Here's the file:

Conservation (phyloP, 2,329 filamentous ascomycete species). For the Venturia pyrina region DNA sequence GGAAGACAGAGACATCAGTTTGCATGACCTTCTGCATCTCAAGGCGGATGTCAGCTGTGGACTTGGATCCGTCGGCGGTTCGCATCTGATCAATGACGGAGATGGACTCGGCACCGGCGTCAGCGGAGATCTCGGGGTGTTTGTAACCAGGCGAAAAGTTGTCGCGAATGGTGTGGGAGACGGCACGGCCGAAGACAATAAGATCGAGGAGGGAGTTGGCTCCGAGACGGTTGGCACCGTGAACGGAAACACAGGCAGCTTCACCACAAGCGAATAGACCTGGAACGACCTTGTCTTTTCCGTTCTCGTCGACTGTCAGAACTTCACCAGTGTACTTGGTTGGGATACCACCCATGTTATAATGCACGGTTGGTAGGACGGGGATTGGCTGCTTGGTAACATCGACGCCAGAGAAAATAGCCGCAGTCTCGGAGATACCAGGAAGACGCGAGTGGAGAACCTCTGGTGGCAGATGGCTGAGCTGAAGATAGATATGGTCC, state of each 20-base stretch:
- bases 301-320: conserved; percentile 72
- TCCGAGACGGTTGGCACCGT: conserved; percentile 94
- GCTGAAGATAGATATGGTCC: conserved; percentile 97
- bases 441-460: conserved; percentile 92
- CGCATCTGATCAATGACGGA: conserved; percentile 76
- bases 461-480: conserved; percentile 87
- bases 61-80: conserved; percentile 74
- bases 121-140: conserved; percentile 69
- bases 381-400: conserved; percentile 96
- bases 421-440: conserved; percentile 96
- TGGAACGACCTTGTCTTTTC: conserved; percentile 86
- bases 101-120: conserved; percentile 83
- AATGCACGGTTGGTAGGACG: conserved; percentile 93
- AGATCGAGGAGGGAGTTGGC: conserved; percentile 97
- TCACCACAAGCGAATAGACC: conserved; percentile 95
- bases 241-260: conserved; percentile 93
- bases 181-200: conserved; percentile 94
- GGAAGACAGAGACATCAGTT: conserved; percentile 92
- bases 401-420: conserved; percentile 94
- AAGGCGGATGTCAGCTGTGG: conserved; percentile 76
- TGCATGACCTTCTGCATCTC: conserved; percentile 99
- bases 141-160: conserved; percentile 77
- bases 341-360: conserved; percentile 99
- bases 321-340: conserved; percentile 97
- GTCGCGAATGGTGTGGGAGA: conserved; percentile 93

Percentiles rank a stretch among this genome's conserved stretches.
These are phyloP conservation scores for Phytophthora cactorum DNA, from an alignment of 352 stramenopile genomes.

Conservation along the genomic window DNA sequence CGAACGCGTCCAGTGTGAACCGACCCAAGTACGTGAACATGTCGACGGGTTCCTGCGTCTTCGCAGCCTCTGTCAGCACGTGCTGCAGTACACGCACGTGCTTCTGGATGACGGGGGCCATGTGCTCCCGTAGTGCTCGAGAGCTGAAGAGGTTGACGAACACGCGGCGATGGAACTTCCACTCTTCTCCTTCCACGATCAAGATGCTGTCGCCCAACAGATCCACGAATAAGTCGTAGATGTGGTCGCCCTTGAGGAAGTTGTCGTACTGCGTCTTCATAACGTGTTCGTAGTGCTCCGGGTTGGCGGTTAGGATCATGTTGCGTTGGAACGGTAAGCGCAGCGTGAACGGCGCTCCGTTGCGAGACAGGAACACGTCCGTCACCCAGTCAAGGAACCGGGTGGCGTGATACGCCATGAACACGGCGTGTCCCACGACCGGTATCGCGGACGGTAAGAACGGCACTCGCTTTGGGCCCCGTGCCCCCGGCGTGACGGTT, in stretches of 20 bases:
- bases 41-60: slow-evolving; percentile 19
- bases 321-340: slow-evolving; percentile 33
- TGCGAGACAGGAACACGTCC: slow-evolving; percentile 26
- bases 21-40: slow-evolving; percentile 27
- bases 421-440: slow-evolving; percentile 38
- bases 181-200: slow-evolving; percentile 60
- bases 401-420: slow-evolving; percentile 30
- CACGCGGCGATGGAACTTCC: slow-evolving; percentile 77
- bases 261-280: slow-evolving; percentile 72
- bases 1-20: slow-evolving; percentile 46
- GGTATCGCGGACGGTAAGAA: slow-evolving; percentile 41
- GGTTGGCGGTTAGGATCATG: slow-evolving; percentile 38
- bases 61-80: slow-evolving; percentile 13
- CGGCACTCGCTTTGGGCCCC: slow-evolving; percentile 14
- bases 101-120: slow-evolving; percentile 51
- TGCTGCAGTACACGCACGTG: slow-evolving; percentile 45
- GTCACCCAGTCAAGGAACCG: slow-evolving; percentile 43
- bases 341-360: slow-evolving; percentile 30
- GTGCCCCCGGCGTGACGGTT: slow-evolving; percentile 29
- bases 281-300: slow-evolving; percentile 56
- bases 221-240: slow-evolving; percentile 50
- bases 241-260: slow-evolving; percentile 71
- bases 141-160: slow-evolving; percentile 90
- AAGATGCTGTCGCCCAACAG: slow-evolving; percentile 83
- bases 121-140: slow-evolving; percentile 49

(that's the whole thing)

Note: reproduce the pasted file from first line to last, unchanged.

Conservation (phyloP, 2,329 filamentous ascomycete species). For the Venturia pyrina region DNA sequence GGAAGACAGAGACATCAGTTTGCATGACCTTCTGCATCTCAAGGCGGATGTCAGCTGTGGACTTGGATCCGTCGGCGGTTCGCATCTGATCAATGACGGAGATGGACTCGGCACCGGCGTCAGCGGAGATCTCGGGGTGTTTGTAACCAGGCGAAAAGTTGTCGCGAATGGTGTGGGAGACGGCACGGCCGAAGACAATAAGATCGAGGAGGGAGTTGGCTCCGAGACGGTTGGCACCGTGAACGGAAACACAGGCAGCTTCACCACAAGCGAATAGACCTGGAACGACCTTGTCTTTTCCGTTCTCGTCGACTGTCAGAACTTCACCAGTGTACTTGGTTGGGATACCACCCATGTTATAATGCACGGTTGGTAGGACGGGGATTGGCTGCTTGGTAACATCGACGCCAGAGAAAATAGCCGCAGTCTCGGAGATACCAGGAAGACGCGAGTGGAGAACCTCTGGTGGCAGATGGCTGAGCTGAAGATAGATATGGTCC, state of each 20-base stretch:
- bases 301-320: conserved; percentile 72
- TCCGAGACGGTTGGCACCGT: conserved; percentile 94
- GCTGAAGATAGATATGGTCC: conserved; percentile 97
- bases 441-460: conserved; percentile 92
- CGCATCTGATCAATGACGGA: conserved; percentile 76
- bases 461-480: conserved; percentile 87
- bases 61-80: conserved; percentile 74
- bases 121-140: conserved; percentile 69
- bases 381-400: conserved; percentile 96
- bases 421-440: conserved; percentile 96
- TGGAACGACCTTGTCTTTTC: conserved; percentile 86
- bases 101-120: conserved; percentile 83
- AATGCACGGTTGGTAGGACG: conserved; percentile 93
- AGATCGAGGAGGGAGTTGGC: conserved; percentile 97
- TCACCACAAGCGAATAGACC: conserved; percentile 95
- bases 241-260: conserved; percentile 93
- bases 181-200: conserved; percentile 94
- GGAAGACAGAGACATCAGTT: conserved; percentile 92
- bases 401-420: conserved; percentile 94
- AAGGCGGATGTCAGCTGTGG: conserved; percentile 76
- TGCATGACCTTCTGCATCTC: conserved; percentile 99
- bases 141-160: conserved; percentile 77
- bases 341-360: conserved; percentile 99
- bases 321-340: conserved; percentile 97
- GTCGCGAATGGTGTGGGAGA: conserved; percentile 93

Percentiles rank a stretch among this genome's conserved stretches.
These are phyloP conservation scores for Phytophthora cactorum DNA, from an alignment of 352 stramenopile genomes.

Conservation along the genomic window DNA sequence CGAACGCGTCCAGTGTGAACCGACCCAAGTACGTGAACATGTCGACGGGTTCCTGCGTCTTCGCAGCCTCTGTCAGCACGTGCTGCAGTACACGCACGTGCTTCTGGATGACGGGGGCCATGTGCTCCCGTAGTGCTCGAGAGCTGAAGAGGTTGACGAACACGCGGCGATGGAACTTCCACTCTTCTCCTTCCACGATCAAGATGCTGTCGCCCAACAGATCCACGAATAAGTCGTAGATGTGGTCGCCCTTGAGGAAGTTGTCGTACTGCGTCTTCATAACGTGTTCGTAGTGCTCCGGGTTGGCGGTTAGGATCATGTTGCGTTGGAACGGTAAGCGCAGCGTGAACGGCGCTCCGTTGCGAGACAGGAACACGTCCGTCACCCAGTCAAGGAACCGGGTGGCGTGATACGCCATGAACACGGCGTGTCCCACGACCGGTATCGCGGACGGTAAGAACGGCACTCGCTTTGGGCCCCGTGCCCCCGGCGTGACGGTT, in stretches of 20 bases:
- bases 41-60: slow-evolving; percentile 19
- bases 321-340: slow-evolving; percentile 33
- TGCGAGACAGGAACACGTCC: slow-evolving; percentile 26
- bases 21-40: slow-evolving; percentile 27
- bases 421-440: slow-evolving; percentile 38
- bases 181-200: slow-evolving; percentile 60
- bases 401-420: slow-evolving; percentile 30
- CACGCGGCGATGGAACTTCC: slow-evolving; percentile 77
- bases 261-280: slow-evolving; percentile 72
- bases 1-20: slow-evolving; percentile 46
- GGTATCGCGGACGGTAAGAA: slow-evolving; percentile 41
- GGTTGGCGGTTAGGATCATG: slow-evolving; percentile 38
- bases 61-80: slow-evolving; percentile 13
- CGGCACTCGCTTTGGGCCCC: slow-evolving; percentile 14
- bases 101-120: slow-evolving; percentile 51
- TGCTGCAGTACACGCACGTG: slow-evolving; percentile 45
- GTCACCCAGTCAAGGAACCG: slow-evolving; percentile 43
- bases 341-360: slow-evolving; percentile 30
- GTGCCCCCGGCGTGACGGTT: slow-evolving; percentile 29
- bases 281-300: slow-evolving; percentile 56
- bases 221-240: slow-evolving; percentile 50
- bases 241-260: slow-evolving; percentile 71
- bases 141-160: slow-evolving; percentile 90
- AAGATGCTGTCGCCCAACAG: slow-evolving; percentile 83
- bases 121-140: slow-evolving; percentile 49